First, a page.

ISSN (Print) - 0012-9976 | ISSN (Online) - 2349-8846

A+| A| A-

Diaspora Philanthropy and Development in Rural Punjab

The level of diaspora philanthropy and its role in socio-economic development in rural Punjab is analysed using primary data from 24 selected villages. The findings reveal that while cumulatively, diaspora philanthropy is important for socio-economic development in the selected villages in Punjab, the philanthropic donations and their impacts were not equally distributed among them.

The contribution of international migrants to their home countries in the form of remittances and philanthropic donations as an important source of development finance was initially recognised by the World Bank’s (2003) Global Financial Development Report. The report claimed that the inflow of financial resources from developed to developing countries in the form of migrant remittances and philanthropy—at $90 billion a year globally—was nearly twice the total flow of official development assistance (Upadhya and Rutten 2012). It further identified remittances as a large, stable, and growing source of finance, with a potential expansionary effect on the recipient countries’ economies (Lucas 2005). The World Bank’s World Development Indicators 2017 has depicted India as the top recipient country for remittance ($68.9 billion in 2015) in the world (World Bank 2017).

Moreover, as per Migration and Development Brief 30 of the World Bank (2018), India is projected to remain the largest recipient of officially recorded remittance inflows with estimates of $79.5 billion in 2018. India’s trade deficit has almost been matched by the net invisibles since independence. Private remittances constitute a significant portion of the net invisibles (Singala and Allamraju 2011). In fact, current account deficit of India’s balance of payments has also been significantly reduced by remittances. Recognising the importance of its diaspora and remittances since the 1970s, the Government of India (GoI) has introduced special deposit schemes for non-resident Indians (NRIs) to attract foreign capital (Afram 2012). Due to the conducive policies of the GoI, especially after the liberalisation period, inward flow of remittances has sharply increased. The annual Pravasi Bharatiya Divas has become a major vehicle for political and economic engagement, and for highlighting diaspora achievements (Thandi 2006).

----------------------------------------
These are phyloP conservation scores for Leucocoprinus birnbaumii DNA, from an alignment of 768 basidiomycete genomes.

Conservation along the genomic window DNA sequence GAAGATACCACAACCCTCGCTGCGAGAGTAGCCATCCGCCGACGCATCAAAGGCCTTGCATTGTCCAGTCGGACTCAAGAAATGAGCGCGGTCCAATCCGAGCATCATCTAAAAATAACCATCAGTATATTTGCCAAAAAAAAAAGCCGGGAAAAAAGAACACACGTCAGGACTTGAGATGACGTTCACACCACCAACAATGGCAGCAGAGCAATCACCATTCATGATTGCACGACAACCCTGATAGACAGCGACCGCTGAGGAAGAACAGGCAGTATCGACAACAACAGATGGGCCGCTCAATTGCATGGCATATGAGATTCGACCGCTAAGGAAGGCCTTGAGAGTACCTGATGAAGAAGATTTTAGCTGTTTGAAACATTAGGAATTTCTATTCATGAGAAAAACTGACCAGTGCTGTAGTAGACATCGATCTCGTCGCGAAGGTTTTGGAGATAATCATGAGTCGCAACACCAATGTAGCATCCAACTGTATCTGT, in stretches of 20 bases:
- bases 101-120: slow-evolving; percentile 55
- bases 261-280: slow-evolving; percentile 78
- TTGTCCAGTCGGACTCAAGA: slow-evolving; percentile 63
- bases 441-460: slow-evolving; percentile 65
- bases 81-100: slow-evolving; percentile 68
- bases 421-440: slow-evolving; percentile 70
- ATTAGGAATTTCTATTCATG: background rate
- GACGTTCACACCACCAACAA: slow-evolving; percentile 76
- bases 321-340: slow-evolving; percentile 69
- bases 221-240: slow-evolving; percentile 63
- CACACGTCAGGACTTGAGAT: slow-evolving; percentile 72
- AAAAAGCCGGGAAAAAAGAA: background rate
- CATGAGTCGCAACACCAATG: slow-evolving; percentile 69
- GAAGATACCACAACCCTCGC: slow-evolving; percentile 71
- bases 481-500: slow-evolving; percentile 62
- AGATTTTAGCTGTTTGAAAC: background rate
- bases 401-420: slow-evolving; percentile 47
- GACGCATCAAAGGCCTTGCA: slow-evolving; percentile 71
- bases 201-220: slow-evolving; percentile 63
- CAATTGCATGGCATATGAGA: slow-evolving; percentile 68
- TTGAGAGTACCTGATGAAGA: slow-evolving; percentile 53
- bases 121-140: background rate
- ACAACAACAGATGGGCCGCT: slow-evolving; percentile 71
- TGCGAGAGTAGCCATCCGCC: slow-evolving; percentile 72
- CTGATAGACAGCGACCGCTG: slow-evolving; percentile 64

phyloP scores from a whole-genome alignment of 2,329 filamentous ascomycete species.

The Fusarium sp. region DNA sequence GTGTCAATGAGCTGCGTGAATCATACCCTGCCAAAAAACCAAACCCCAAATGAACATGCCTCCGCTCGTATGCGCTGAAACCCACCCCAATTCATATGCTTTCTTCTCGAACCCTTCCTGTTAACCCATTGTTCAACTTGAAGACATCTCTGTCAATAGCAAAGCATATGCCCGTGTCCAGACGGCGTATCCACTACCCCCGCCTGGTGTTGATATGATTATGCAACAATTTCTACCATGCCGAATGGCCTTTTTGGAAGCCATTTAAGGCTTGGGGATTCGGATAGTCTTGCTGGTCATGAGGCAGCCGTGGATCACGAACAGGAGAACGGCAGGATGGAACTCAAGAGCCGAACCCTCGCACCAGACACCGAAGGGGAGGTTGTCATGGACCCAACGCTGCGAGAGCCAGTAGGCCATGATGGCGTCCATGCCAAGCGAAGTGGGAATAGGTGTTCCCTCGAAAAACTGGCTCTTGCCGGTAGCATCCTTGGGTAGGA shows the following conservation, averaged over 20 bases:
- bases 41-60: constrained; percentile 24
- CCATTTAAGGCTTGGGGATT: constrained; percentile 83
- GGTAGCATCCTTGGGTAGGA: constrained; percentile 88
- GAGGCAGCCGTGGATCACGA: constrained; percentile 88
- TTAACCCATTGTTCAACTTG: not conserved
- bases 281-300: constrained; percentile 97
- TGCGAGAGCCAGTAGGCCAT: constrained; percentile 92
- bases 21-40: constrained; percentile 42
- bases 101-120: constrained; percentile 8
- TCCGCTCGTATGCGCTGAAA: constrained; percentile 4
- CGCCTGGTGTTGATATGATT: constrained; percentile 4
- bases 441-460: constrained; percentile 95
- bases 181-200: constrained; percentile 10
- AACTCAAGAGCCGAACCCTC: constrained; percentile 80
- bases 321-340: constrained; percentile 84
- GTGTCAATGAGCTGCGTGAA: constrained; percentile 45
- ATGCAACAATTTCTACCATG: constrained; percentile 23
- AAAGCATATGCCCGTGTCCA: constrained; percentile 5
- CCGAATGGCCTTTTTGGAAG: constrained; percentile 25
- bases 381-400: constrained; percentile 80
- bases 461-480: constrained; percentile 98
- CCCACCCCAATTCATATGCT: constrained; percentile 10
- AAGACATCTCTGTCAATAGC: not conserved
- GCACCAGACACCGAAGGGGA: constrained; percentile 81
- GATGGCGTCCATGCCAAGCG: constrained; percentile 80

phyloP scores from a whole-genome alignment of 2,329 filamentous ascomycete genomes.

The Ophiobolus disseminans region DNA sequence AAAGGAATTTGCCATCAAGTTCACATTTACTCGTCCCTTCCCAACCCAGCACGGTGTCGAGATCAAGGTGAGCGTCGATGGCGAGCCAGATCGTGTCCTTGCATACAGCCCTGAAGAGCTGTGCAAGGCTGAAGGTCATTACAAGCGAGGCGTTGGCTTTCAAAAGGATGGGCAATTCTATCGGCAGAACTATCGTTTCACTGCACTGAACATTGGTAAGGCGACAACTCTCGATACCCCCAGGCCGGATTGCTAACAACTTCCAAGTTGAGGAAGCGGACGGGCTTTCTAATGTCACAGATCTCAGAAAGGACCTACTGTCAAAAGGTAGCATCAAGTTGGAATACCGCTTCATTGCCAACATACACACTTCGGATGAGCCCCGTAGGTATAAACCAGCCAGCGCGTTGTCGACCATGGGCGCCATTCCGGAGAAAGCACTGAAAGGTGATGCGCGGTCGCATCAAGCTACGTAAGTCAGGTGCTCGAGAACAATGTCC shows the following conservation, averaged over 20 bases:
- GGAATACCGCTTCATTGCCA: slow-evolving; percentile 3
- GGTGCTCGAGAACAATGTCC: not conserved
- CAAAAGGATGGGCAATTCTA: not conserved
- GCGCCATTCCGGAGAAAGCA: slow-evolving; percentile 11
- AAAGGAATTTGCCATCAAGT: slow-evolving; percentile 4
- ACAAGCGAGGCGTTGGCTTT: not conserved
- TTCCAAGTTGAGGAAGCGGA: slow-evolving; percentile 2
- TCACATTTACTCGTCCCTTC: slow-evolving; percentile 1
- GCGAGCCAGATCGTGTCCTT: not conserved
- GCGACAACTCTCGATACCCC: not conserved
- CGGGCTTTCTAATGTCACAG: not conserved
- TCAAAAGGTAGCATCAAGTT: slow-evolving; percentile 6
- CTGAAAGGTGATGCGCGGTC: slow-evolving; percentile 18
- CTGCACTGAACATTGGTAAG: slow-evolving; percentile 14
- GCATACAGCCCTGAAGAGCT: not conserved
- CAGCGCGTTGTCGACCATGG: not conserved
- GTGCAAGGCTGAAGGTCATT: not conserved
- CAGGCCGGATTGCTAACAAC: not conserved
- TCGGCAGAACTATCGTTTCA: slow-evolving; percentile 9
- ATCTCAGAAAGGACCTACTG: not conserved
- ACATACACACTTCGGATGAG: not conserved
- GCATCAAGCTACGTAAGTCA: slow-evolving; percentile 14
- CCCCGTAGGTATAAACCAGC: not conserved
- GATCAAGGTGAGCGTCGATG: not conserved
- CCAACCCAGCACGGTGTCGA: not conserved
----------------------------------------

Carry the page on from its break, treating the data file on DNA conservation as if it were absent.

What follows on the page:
Dear reader,

To continue reading, become a subscriber.

Explore our attractive subscription offers.

Click here

Updated On : 16th Apr, 2019

Comments

(-) Hide

EPW looks forward to your comments. Please note that comments are moderated as per our comments policy. They may take some time to appear. A comment, if suitable, may be selected for publication in the Letters pages of EPW.

Back to Top